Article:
“Let’s get tattoos.”

If you know me, this was a lifetime coming. My first (and what I naively believed would be my only) tattoo would be a tiny birthmark in the shape of Africa. Africa, the land of my calling. The only place I had ever wanted to end up for as long as I could remember. A birthmark because as far as I was concerned, Africa was a part of me, and also because I just liked the irony of the whole thing.

Sure, I was scared. Of the tiny needle drilling Africa into my arm and of everything that might happen before I finally got there. But I was also thrilled, because finally I was getting there. I was doing what I had been called to do and being who I had been called to be–a missionary.

Or so I thought.

You don’t know me, but here are some realities:

  1. I do not live in Africa.
  2. I did not end up in Africa.
  3. I still think I will someday.
  4. I hope more than anything that I do.

I actually just moved back to Ohio after two years of teaching in Guadalajara, Mexico.

In just a couple of months, I am headed back to Seattle, and I am currently working on my resume to break into “corporate America.”


If that’s your reaction to all of that, no worries, it’s mine too, quite regularly.

When I see it on paper, even when I say it out loud, it hardly makes sense. Isn’t this backwards? Isn’t this moving away from missions and stepping out of my calling? I ask myself and God these questions probably hourly. Church planting was a start, teaching in Mexico a step in the “right” direction. But going back to Seattle to work an office job…?

There’s this popular worship song that came out a few years back that has never lost its popularity for me. The bridge says, “Spirit lead me where my trust is without borders, let me walk upon the water wherever You may call me.”

One of my last Sundays before leaving Seattle, I had somewhat of a revelation surrounding that lyric. I think for so many who heard the song, that line was a challenge — to not be afraid to cross borders for the sake of Christ, to follow wherever He might lead even if it meant leaving everything familiar.

I had never been afraid to go and to go far. It’s all I had ever wanted. I was afraid of staying. I was afraid of comfort and familiarity and I wondered if I could be comfortable and safe and close to home and still living in obedience to my calling.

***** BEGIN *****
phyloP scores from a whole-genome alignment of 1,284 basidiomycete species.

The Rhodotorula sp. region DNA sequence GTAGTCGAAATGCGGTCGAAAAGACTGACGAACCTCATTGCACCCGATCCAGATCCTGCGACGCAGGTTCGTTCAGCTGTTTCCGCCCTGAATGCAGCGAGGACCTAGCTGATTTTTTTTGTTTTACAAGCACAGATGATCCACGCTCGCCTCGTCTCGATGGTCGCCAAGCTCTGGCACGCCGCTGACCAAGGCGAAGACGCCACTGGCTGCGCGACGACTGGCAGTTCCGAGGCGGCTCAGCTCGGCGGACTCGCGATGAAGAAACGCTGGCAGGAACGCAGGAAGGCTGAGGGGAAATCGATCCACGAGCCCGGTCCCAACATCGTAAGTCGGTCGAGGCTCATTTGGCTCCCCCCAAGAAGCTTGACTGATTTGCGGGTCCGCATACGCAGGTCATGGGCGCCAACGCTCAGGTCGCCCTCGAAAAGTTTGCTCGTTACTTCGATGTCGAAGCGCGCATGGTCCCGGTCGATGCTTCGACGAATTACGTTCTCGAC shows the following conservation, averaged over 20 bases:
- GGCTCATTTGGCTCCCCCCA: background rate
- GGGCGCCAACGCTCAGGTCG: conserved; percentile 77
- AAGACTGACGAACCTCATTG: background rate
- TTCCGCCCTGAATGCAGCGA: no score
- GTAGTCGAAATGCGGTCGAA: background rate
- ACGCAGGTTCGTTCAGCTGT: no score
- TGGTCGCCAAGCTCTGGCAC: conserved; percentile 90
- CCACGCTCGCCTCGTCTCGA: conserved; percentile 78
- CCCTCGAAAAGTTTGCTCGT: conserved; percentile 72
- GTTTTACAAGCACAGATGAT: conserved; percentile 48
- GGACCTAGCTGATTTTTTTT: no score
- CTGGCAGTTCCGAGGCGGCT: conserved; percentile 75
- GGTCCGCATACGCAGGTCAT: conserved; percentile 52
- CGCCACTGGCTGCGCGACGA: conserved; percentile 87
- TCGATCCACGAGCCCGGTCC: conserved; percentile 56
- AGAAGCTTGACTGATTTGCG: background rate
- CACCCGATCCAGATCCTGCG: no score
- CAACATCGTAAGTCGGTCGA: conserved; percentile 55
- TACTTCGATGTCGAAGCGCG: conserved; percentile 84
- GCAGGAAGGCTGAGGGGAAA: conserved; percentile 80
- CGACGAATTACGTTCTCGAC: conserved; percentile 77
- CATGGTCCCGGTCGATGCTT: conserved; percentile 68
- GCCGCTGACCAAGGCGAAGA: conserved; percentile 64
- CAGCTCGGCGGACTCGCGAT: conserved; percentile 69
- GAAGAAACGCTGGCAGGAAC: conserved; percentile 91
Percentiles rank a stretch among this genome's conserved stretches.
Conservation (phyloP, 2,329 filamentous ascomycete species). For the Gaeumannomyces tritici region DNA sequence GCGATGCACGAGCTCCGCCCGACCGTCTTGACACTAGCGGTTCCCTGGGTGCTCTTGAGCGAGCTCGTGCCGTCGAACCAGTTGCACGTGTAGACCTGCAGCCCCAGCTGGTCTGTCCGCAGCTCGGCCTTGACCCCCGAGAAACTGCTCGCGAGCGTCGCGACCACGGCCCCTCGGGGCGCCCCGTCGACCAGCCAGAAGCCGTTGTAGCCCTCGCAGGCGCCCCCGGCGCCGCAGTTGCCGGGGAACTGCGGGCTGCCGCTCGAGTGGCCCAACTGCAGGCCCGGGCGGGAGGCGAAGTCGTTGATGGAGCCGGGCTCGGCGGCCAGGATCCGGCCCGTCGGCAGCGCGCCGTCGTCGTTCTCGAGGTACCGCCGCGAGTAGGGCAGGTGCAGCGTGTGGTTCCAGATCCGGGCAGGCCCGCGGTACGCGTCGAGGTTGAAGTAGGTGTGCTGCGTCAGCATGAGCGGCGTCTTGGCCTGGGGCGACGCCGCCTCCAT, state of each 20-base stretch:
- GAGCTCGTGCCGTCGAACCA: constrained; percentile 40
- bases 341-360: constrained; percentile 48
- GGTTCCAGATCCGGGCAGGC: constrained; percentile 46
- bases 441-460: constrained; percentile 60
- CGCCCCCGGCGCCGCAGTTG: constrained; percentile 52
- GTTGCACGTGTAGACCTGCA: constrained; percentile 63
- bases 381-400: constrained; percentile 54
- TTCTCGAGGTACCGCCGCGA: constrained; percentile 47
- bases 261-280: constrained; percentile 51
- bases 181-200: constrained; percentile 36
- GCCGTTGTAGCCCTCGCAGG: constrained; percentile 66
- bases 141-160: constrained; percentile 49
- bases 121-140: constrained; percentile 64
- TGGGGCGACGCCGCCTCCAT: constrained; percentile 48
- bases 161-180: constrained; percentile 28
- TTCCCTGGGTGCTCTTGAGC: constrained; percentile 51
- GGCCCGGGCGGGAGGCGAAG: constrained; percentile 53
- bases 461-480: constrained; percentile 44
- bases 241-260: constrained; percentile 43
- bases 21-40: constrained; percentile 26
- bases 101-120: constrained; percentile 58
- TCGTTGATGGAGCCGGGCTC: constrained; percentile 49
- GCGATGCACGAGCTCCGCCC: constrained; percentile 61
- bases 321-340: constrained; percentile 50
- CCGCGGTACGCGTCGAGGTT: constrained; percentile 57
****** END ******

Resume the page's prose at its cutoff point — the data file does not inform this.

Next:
Trust without borders meant for me, willingness to stay and not cross oceans.  

That leads us to the here and now — my here and now. My daily struggle to let go of my pride and my idea of what He meant when He called me all those years ago, to let go of my understanding because in the end it’s irrelevant. In the end, it’s always only been about obedience. My calling is not to understand. My calling is to accept that in this life there will be so many things I can’t ever understand and to obey anyways because He is God and I am not.

My calling is to live life with my hands wide open towards the sky ready to receive whatever He offers me and to give back whatever He asks of me. That includes my plans and my ideas and my timelines. They are His and not my own, and it is so much better that way.

While I’m not currently raising funds for Africa through a missions sending organization, I am stepping into the most missional phase of my life. I am beginning to see that His definition of missions is simply for us to go where there is need of Him and to be His light and love and hope where there is only darkness and hate and despair. That sometimes the location matters and other times it is simply about the call to be His hands and feet wherever He might lead. To trust without borders.

He is, after all, my beginning and my end. It’s been Him since the beginning and no matter what happens in the middle, it will be Him in the end. I am certain I will always end up back at His heart.


Doing my best to live authentically, purposefully, and simply.

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